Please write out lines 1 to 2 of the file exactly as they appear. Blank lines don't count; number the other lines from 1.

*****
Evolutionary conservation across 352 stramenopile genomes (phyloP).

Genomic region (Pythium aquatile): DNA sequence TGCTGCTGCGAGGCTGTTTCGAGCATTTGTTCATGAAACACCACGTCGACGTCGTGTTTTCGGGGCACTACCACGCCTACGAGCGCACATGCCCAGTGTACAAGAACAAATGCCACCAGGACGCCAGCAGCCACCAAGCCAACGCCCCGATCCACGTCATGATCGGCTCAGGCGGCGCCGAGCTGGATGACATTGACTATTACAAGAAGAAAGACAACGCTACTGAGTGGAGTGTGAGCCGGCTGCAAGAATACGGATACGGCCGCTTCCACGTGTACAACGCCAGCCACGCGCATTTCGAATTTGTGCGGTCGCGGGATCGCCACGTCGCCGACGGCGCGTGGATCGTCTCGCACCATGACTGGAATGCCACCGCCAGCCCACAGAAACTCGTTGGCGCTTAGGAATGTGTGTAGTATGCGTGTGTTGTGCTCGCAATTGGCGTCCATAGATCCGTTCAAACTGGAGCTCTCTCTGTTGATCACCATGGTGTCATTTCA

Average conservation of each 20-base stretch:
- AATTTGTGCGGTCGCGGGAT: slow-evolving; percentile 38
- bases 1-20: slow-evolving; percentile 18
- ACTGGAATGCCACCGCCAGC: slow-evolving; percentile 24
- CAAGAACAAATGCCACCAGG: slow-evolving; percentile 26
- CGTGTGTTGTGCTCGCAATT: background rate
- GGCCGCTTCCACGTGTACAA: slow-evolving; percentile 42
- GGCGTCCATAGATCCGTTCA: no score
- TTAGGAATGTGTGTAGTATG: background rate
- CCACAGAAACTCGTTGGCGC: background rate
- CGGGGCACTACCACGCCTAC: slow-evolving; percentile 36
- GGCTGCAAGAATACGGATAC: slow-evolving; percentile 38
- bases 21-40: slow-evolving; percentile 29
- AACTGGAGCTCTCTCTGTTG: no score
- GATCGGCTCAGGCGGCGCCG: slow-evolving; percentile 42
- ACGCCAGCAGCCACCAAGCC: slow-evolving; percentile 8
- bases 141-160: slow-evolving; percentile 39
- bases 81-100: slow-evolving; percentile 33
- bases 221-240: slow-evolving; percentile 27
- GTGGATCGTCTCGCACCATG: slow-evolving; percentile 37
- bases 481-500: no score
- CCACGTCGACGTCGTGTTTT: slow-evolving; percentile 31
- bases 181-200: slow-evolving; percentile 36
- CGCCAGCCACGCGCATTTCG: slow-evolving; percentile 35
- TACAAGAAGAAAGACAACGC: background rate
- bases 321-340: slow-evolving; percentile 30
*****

Evolutionary conservation across 352 stramenopile genomes (phyloP).

Genomic region (Pythium aquatile): DNA sequence TGCTGCTGCGAGGCTGTTTCGAGCATTTGTTCATGAAACACCACGTCGACGTCGTGTTTTCGGGGCACTACCACGCCTACGAGCGCACATGCCCAGTGTACAAGAACAAATGCCACCAGGACGCCAGCAGCCACCAAGCCAACGCCCCGATCCACGTCATGATCGGCTCAGGCGGCGCCGAGCTGGATGACATTGACTATTACAAGAAGAAAGACAACGCTACTGAGTGGAGTGTGAGCCGGCTGCAAGAATACGGATACGGCCGCTTCCACGTGTACAACGCCAGCCACGCGCATTTCGAATTTGTGCGGTCGCGGGATCGCCACGTCGCCGACGGCGCGTGGATCGTCTCGCACCATGACTGGAATGCCACCGCCAGCCCACAGAAACTCGTTGGCGCTTAGGAATGTGTGTAGTATGCGTGTGTTGTGCTCGCAATTGGCGTCCATAGATCCGTTCAAACTGGAGCTCTCTCTGTTGATCACCATGGTGTCATTTCA